No reason to pretend we haven’t seen this a few hundred times. It happens via Twitter or Facebook on a daily basis. It’s happening on a schoolyard, in a dorm room, inside a nightclub as you read this.
Someone, somewhere is losing a verbal or physical fight and there’s a damn good chance they’ll try to play catch-up by resorting to a racial taunt. The tactic is colorblind; the identifying marker is “loser,” not skin pigmentation.
Sergio Garcia is a loser. He’s been whining about losing to Tiger Woods for more than a decade. Two weeks ago, with a chance to beat Woods in The Players Championship, Garcia bitched about Tiger’s course etiquette during the third round and then dropped two tee shots in the water on the second-to-last hole on Sunday. He made himself an international punch line, a stereotypical choke artist.
What happened on Tuesday was virtually inevitable. Dogged by questions about his one-sided “feud” with Woods, Garcia dropped a racial taunt at an awards dinner when an interviewer asked whether Garcia would invite Tiger to dinner during the U.S. Open.
“We will have him round every night,” Garcia retorted. “We will serve fried chicken.”
If he wanted to be funny, inappropriate and non-racial, Garcia easily could’ve said: “We’ll have porn stars serve him dinner from Perkins restaurant.”
But Garcia chose the racial route. He chose the path blazed by a large percentage of our global society when losing a fight and a large percentage of comedians and wannabe comedians (Jason Whitlock on Jeremy Lin) looking for an easy way to be funny. In the right setting, we all laugh uncontrollably at racial-stereotype jokes. Chris Rock and Dave Chappelle earned millions cracking them. They lose their humor when they’re delivered with obvious animus.
There’s bad blood between Sergio and Tiger. Sergio had two goals: 1) He wanted to be funny; 2) He wanted to be mean-spirited and superior.
When you’re losing a fight, you’re tempted to play the “at least I’m not a so-and-so” card. It’s never funny. It’s always intended to inflict pain. It’s the nuclear weapon for losers. This bomb detonated in Sergio’s lap.
There will be an attempt to frame the Garcia-Woods controversy in golf’s history of racial intolerance. There will be discussion focused on how much diversity progress has been made since Tiger lapped the field to win his first Masters and caused Fuzzy Zoeller to loose the original fried-chicken taunt.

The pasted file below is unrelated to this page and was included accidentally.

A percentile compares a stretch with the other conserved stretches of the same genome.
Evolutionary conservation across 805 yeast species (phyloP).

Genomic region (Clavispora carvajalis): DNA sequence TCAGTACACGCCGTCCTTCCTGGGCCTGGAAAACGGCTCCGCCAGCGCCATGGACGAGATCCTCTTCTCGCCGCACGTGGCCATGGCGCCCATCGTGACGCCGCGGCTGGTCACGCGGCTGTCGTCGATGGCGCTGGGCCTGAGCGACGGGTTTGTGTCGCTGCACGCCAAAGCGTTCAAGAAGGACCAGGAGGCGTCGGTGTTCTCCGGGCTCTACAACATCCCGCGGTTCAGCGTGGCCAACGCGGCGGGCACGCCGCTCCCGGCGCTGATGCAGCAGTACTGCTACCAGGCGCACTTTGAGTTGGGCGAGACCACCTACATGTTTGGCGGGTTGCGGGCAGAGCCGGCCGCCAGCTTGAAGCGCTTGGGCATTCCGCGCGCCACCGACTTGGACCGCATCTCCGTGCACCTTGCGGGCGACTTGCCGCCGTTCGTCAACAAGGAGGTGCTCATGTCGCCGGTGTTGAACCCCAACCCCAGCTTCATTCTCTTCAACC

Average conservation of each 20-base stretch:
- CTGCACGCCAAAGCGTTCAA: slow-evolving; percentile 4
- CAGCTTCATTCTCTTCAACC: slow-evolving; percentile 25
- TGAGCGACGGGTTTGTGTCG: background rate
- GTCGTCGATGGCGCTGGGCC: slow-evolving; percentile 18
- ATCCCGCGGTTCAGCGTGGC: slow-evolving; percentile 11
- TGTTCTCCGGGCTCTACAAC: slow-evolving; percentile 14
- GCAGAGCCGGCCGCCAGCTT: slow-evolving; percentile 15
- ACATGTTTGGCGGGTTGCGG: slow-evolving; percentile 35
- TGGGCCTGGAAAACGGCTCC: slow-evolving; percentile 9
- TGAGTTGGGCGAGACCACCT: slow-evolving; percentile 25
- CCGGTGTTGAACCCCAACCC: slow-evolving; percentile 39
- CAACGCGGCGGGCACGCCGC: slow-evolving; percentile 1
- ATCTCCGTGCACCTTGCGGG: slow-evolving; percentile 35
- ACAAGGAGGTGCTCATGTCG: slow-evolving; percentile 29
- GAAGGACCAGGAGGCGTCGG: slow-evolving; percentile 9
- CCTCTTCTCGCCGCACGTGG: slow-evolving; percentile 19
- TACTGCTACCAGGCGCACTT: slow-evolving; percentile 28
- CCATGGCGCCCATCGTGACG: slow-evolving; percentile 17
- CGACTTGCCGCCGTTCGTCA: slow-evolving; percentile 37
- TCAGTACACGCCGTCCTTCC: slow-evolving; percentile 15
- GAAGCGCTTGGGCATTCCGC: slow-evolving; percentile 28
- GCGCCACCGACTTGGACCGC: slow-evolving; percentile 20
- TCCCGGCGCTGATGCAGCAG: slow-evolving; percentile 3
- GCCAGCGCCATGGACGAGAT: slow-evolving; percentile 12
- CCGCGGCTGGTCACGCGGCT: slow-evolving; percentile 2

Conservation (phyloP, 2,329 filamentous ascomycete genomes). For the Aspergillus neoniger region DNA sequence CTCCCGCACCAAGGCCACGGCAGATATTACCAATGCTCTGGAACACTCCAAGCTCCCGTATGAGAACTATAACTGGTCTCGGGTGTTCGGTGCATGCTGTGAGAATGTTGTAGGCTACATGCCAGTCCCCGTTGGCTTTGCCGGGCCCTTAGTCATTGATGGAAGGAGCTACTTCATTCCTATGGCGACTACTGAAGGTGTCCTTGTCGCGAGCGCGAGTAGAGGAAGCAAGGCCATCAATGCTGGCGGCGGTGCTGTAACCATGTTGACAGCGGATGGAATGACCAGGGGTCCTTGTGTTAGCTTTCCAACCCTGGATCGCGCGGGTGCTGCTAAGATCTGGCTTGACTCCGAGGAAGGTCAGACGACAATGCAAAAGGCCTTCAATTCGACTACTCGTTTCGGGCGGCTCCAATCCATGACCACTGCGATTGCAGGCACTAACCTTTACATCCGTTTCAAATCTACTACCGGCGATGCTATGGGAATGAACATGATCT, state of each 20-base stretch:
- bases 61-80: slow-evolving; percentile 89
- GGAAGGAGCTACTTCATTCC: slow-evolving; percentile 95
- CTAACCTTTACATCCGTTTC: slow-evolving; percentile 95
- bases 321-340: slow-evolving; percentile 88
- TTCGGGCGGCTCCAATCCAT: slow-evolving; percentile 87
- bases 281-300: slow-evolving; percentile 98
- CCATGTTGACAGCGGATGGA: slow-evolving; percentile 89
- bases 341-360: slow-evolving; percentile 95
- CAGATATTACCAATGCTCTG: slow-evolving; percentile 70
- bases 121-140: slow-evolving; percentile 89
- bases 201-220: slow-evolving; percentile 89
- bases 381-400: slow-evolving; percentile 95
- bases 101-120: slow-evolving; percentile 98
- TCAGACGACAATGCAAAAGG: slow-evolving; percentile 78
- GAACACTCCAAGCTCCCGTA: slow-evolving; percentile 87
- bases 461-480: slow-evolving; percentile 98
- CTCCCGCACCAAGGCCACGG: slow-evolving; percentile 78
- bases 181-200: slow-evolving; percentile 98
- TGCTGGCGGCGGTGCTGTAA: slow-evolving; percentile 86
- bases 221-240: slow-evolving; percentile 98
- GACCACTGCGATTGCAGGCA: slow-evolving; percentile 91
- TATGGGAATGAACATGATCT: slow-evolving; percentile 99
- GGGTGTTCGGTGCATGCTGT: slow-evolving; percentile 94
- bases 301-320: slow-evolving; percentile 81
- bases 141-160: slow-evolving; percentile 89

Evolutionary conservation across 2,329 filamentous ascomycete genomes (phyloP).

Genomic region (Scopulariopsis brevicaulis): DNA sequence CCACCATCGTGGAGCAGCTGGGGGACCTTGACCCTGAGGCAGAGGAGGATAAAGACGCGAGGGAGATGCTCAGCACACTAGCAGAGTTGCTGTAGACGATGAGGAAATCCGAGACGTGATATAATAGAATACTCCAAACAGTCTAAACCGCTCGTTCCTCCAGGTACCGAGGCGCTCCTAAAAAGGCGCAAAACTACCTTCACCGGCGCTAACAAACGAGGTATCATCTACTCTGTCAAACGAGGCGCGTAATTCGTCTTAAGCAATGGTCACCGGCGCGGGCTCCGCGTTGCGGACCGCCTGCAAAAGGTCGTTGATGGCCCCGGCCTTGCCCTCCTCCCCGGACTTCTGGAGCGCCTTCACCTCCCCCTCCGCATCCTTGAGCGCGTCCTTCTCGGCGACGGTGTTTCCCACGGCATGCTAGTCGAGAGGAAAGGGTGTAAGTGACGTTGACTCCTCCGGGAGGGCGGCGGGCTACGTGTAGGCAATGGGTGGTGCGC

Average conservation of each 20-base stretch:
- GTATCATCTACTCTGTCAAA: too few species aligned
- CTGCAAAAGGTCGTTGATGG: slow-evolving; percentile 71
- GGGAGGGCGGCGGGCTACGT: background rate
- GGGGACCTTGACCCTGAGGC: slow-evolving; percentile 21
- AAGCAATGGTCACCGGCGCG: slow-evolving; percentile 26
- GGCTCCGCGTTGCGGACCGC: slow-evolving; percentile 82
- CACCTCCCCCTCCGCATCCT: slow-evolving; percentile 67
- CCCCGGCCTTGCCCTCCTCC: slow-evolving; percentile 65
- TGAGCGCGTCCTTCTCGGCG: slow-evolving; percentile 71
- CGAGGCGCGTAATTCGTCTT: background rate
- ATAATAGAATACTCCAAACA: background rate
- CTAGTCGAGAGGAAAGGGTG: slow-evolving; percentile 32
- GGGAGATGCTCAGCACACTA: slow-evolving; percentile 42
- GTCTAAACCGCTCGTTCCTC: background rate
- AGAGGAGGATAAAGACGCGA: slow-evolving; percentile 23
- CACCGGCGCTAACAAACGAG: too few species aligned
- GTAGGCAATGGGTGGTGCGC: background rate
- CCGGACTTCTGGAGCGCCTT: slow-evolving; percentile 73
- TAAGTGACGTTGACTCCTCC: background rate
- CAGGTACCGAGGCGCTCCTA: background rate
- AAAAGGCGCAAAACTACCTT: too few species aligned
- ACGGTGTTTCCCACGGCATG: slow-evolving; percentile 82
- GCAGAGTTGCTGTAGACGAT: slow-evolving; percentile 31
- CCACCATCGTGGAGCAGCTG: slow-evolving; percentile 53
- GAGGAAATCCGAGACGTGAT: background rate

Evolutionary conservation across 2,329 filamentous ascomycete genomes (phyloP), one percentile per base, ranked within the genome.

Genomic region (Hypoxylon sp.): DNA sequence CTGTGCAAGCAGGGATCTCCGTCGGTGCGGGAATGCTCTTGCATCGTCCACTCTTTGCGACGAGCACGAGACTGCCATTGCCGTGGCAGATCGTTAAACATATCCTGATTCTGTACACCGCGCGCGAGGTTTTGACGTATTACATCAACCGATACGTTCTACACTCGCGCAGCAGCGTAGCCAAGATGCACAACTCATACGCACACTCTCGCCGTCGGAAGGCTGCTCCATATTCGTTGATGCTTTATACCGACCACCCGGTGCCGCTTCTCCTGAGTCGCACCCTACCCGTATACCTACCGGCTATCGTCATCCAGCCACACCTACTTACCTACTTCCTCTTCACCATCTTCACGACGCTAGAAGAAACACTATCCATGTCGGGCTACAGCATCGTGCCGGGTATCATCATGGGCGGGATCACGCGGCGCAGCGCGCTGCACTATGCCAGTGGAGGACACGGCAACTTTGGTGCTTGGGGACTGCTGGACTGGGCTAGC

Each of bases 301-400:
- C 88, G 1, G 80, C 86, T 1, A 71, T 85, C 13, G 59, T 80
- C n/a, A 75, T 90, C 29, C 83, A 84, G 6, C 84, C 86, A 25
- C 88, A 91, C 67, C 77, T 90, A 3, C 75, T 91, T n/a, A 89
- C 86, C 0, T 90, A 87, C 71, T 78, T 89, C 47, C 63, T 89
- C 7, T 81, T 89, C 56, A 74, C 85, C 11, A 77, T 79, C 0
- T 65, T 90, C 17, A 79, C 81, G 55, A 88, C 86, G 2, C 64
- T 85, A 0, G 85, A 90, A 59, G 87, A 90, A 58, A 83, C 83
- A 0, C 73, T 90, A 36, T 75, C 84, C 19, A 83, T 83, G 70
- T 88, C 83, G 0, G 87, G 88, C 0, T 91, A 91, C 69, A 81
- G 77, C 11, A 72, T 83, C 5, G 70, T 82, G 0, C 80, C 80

It’s all fair to discuss. But I’m not sure golf and Garcia are all that much different from the rest of us when we’re frustrated, flustered, losing a battle and in a setting full of people we believe are sympathizers.
Let’s apply the lessons we should’ve learned from the Zoeller incident. It would be a mistake to single out Garcia and golf. The truth is, we’re all capable of giving into our biases and saying the wrong thing. The very people castigating Garcia as some sort of special racist are the very people incapable of recognizing and combatting their own racial biases.
Garcia’s mishap is a reminder for me to be on guard to avoid making a similar mistake. It’s also a reminder to avoid the fallacy that the key to promoting racial harmony is the avoidance of discussing race. It’s the equivalent of believing the key to beating cancer is ignoring any sign of it in hopes that it will just go away.
Tiger Woods is quite adept at sidestepping the subject of race. And perhaps that’s why golf pretty much looks and sounds the same as it did when he won the 1997 Masters.
The man who wants to be the world’s greatest Cablasian golfer keeps getting reminded that no one cares all that much about his Caucasian and Asian heritage. People care about his brown skin. Stevie Williams, Tiger’s former caddie, wants to shove it up his “black arsehole,” and, when it comes to food, everybody wants to take Tiger to Big Mama’s House, not Benihana.
My point is Tiger plays a contributing role in Garcia’s ignorance. Given an opportunity to promote enlightenment, sensitivity and tolerance on racial matters, Tiger has chosen to remain silent, non-controversial, colorless and highly marketable. He stayed true to form Wednesday morning.
“The comment that was made wasn’t silly. It was wrong, hurtful and clearly inappropriate,” Woods tweeted. “I’m confident that there is real regret that the remark was made. The Players ended nearly two weeks ago and it’s long past time to move on and talk about golf.”
Nothing to see here. Nothing to learn. In Woods’ mind, this isn’t a teachable moment.
He is clearly uncomfortable with the topic of race. It’s America. He has a right to be indifferent on any topic he chooses. But there is a consequence of that indifference. The person determined to address a known problem by ignoring it will oftentimes get the nastiest and most frequent reminders of its existence.
As long as Tiger Woods refuses to demand that his peers respect his African-American heritage, they never will. As with most fights, there’s blame, stupidity and cowardice on both sides.